Terry Francona wants Cubs job?

Dave Van Dyck is reporting that a source close to Terry Francona is saying that Tito “deep down” badly wants to manage the Cubs.

For his part, Francona says he is “trying to stay under the radar” with his unspoken candidacy, but a source very close to him says “deep down” he badly wants to manage the Cubs — for whom he played in 1986 while falling in love with Wrigley Field — and has told Epstein so.

I’ve been on the record many times with regards to Francona. If he isn’t the best manager in all of baseball, he’s one of the very best in my opinion. It’s very difficult to evaluate a manager in terms of his impact on runs and wins, so it’s only an opinion. I’ve believed Francona to be one of the best for many years now and when he became available he was the one I wanted the to hire. This was before Theo became available. Dave Van Dyck says there are complications though.

What would seem to be a simple process actually comes with complications, not the least of which is the Red Sox meltdown in September that made Francona and Epstein available. Yes, the Red Sox won 90 games, 19 more than the Cubs, but they failed to make the playoffs and there was talk Francona had lost control of the clubhouse.

There were hints Francona had become burned out after eight grueling seasons in Boston and that he had burned bridges with his longtime buddy Epstein.

We know the part about Francona burning bridges with Theo isn’t true. Theo holds him in very high regard and even hinted early on that he was the best manaager available this offseason. The performance of the Red Sox in September can’t be blamed on Tito. While he may be at fault in some ways, the bottom line is that winning is about performing and the players didn’t do it. Unless you believe managers can wave a magic wand making players perform up to their potential or above, this is just unfair criticism. Theo and Jed Hoyer are surely not so naive to think that’s what happened.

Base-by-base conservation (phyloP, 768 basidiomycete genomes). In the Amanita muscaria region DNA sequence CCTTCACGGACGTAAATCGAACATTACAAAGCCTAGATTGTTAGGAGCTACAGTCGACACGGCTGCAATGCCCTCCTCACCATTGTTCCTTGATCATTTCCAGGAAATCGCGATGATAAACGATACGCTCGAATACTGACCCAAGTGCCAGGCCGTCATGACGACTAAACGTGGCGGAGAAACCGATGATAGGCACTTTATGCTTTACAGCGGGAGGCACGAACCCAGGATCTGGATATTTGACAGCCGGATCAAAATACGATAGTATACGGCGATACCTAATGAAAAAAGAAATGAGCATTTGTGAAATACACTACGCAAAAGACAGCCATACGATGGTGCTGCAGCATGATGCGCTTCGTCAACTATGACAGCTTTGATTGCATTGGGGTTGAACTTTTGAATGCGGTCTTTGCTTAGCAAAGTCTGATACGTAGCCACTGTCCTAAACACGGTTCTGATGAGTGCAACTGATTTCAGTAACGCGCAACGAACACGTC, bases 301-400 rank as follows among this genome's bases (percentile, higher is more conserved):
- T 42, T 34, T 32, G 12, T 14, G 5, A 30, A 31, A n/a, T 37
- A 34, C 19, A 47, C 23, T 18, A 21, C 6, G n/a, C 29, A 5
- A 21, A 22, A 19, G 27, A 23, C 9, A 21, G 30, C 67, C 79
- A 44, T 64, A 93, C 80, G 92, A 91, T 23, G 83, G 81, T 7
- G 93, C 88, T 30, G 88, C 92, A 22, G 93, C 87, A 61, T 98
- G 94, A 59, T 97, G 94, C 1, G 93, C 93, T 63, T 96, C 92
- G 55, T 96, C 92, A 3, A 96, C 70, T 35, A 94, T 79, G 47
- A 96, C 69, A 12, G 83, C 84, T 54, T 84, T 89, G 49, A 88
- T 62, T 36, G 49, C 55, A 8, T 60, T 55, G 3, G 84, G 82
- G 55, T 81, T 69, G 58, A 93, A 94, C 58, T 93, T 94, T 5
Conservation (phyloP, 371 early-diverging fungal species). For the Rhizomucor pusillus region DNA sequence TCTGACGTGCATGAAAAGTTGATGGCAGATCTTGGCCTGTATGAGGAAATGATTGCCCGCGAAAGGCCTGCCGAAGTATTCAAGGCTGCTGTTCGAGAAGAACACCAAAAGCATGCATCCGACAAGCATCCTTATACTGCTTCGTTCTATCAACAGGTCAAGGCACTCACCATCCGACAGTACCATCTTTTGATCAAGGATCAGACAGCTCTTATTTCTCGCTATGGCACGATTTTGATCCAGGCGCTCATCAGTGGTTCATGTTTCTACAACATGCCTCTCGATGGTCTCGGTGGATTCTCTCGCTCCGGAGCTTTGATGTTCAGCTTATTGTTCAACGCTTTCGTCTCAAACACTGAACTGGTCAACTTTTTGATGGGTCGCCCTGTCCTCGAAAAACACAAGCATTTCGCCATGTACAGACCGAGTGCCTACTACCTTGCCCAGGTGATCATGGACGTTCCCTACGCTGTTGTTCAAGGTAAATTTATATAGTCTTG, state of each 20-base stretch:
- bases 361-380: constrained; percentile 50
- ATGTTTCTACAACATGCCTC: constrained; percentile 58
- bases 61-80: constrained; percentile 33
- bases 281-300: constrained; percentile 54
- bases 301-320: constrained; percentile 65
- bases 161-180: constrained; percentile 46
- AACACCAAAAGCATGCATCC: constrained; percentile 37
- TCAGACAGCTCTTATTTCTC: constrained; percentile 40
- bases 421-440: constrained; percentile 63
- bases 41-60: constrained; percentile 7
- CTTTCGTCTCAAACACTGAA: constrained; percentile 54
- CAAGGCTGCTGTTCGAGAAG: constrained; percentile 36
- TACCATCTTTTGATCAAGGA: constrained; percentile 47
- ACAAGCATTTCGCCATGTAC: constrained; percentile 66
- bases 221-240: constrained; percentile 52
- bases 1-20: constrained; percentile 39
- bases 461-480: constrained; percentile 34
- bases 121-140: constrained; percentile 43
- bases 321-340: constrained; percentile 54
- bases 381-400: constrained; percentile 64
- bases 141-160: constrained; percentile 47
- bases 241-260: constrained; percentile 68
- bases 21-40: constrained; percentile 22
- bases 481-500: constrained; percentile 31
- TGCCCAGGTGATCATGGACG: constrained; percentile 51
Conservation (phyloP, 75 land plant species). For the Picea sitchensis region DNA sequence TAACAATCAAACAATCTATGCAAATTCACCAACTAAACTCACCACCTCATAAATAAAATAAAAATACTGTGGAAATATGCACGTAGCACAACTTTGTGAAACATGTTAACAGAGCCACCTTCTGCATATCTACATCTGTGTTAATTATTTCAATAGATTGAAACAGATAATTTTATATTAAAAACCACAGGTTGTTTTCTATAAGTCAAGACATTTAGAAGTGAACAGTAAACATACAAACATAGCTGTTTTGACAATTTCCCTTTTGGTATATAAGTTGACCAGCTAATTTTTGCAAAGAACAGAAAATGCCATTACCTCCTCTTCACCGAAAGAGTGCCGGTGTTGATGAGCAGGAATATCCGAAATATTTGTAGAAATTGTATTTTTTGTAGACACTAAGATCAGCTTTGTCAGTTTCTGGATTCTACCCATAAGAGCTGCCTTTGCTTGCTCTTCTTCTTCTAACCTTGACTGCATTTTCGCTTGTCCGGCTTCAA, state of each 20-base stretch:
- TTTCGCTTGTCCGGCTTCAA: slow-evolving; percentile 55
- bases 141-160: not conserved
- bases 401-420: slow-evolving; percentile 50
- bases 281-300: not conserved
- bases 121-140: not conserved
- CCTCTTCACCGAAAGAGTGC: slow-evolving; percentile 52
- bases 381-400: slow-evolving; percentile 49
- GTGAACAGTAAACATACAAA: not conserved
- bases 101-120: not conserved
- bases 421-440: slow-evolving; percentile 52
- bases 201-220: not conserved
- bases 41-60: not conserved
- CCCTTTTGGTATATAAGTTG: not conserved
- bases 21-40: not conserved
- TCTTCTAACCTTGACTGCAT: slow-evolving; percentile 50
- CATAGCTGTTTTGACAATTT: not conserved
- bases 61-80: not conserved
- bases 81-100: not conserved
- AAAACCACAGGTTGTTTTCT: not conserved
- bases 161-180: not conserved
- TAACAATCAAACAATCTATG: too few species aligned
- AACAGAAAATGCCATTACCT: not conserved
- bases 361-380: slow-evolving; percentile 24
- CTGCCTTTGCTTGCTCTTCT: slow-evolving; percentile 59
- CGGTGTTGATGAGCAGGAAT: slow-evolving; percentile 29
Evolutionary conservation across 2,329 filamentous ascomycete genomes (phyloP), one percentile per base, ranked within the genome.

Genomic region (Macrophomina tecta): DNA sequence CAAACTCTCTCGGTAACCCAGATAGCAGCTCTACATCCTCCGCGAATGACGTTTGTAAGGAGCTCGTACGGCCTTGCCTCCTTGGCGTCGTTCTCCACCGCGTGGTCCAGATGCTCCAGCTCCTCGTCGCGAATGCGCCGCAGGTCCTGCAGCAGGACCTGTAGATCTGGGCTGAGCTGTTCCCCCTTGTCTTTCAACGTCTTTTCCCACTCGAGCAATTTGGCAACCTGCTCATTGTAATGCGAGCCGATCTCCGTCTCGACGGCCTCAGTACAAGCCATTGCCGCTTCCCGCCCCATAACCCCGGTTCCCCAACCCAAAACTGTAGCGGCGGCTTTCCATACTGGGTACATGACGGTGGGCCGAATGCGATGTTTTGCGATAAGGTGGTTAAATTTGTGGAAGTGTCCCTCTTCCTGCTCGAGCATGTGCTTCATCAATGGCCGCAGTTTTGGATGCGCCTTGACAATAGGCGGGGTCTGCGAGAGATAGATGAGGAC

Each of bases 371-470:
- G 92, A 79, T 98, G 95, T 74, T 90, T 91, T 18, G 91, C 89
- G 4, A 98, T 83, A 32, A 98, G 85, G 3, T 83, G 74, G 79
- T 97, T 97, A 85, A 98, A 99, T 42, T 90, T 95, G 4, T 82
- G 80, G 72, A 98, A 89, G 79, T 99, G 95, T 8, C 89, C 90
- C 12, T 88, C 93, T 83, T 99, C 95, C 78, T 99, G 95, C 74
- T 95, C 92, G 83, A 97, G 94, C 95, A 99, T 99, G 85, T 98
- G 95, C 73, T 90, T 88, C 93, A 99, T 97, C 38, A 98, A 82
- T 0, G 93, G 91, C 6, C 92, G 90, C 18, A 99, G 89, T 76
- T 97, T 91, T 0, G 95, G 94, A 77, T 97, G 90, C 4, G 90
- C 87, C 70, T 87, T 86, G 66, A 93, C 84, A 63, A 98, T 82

As for losing control of the clubhouse, there does appear to be some truth to that. The Red Sox clubhouse was out of control. The thing is, if the Red Sox win two more games, running an out of control clubhouse would be seen as a positive and not a weakness. If the 2004 Sox failed to win the World Series, The Idiots would not be seen as nearly as positive as it’s seen today. It’s possible that very attitude would be blamed for their failure. Since they won, it was all cool.

Furthermore, there are 25 adult baseball players in the clubhouse. In September there are even more. There’s only so much someone can do to control their behavior. Keep in mind that these guys make millions of dollars. They’re not easy to boss around. When there is a group of them, it’s even worse and maybe impossible to get them under control. I can accept that Tito deserves some of the blame for this, but I cannot accept that he deserves as much as the Red Sox front office, fans and media have placed on him. I’m guessing we could find the least out of control clubhouse in all of Major League Baseball and by our own standards it would be very much out of control. The degree to which the Red Sox clubhouse differed from others is unknown, but it’s probably not all that much.

Finally, maybe the Cubs could benefit from a less controlled clubhouse setting. It’s possible being able to do as they want, within reason of course, would allow them to focus more on the field. I don’t really see any reason to believe that clubhouse control would correlate with wins on the field. These are human beings and some groups of them could use more structure while others could use less. It’s been my belief for a long time that the worst managers with regards to clubhouse setting are the ones who create just one acceptable atmosphere. From what I’ve read, Joe Torre was very good at dealing with different groups of people in different ways. There’s no reason to believe that what would benefit the 2003 Cubs is the same thing that would benefit future rosters.

The 2004 Red Sox loved the relaxed clubhouse where they could mostly do as they please. It was a strength for that roster. Maybe the 2011 Red Sox needed more structure. I don’t really know, but two rosters aren’t alike. Just as you have to deal with individuals in different ways, groups of people must also be dealt with in different ways.

I had come to accept that the Cubs would probably not hire Tito and had moved on. I had become a fan of Mike Maddux and Dale Sveum. Both seem to be very intelligent baseball guys and Sveum is more the analytical type. But if Terry Francona is still an option, I can’t see how the Cubs could do better than hiring him.


Quantcast